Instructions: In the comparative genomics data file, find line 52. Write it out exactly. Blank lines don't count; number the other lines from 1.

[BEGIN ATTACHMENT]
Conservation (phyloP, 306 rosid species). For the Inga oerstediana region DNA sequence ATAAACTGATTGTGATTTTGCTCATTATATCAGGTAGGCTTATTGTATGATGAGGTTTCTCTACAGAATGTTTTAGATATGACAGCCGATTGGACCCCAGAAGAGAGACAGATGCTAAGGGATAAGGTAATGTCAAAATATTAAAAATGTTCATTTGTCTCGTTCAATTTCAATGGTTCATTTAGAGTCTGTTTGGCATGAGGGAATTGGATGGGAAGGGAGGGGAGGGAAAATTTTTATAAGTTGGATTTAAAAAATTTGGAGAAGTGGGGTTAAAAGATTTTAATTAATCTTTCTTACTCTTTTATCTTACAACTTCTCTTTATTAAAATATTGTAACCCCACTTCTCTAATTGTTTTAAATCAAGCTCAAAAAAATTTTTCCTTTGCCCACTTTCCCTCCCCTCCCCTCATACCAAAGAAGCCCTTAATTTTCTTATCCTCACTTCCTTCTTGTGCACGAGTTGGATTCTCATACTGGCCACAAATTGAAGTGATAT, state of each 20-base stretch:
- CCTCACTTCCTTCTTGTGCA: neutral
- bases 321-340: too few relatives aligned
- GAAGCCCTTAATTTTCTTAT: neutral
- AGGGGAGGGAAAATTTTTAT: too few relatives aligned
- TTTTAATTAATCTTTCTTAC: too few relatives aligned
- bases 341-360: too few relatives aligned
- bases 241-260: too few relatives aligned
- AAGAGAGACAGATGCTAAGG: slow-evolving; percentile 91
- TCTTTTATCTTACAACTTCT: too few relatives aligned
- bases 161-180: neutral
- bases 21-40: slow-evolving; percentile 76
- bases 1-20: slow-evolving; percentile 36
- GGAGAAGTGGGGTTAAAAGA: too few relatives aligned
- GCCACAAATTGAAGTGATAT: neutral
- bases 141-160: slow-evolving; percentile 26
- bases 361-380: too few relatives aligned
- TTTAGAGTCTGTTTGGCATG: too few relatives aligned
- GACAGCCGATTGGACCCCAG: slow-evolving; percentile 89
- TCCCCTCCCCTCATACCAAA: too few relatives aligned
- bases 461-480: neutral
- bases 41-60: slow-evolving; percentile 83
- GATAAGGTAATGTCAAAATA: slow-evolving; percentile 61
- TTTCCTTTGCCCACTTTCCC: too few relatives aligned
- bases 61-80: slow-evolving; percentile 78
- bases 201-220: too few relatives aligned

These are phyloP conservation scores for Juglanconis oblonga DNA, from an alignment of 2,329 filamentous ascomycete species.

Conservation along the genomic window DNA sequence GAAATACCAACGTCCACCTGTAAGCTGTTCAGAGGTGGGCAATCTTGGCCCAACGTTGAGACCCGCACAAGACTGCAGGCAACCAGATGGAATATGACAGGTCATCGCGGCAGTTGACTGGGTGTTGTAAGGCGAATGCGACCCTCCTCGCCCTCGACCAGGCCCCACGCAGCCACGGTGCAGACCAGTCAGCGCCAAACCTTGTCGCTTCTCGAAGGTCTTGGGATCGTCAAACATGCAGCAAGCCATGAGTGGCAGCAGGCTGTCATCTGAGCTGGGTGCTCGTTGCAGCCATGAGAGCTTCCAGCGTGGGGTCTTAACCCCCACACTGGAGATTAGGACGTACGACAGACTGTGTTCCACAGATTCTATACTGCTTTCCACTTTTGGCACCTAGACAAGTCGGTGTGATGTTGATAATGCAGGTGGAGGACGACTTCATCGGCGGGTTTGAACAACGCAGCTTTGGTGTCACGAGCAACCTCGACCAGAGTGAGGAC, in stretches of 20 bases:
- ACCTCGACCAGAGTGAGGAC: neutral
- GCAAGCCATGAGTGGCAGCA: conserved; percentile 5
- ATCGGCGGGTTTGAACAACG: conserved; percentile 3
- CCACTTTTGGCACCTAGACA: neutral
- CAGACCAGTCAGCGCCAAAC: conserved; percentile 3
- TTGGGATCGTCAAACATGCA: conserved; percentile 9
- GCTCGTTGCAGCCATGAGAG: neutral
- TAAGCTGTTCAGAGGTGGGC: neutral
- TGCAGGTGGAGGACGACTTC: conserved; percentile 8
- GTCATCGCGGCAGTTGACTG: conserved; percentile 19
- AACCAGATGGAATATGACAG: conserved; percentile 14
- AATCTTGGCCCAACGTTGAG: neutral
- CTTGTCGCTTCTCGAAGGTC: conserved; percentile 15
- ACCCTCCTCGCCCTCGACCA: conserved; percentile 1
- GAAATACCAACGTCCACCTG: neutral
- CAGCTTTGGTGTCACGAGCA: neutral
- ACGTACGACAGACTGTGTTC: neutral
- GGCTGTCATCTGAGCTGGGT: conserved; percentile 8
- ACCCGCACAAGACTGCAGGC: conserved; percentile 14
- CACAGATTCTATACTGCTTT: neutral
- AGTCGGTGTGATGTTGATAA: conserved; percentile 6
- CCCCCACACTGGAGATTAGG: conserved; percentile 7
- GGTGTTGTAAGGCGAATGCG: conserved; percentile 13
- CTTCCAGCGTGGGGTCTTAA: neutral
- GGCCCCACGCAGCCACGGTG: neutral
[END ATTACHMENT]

- CTTCCAGCGTGGGGTCTTAA: neutral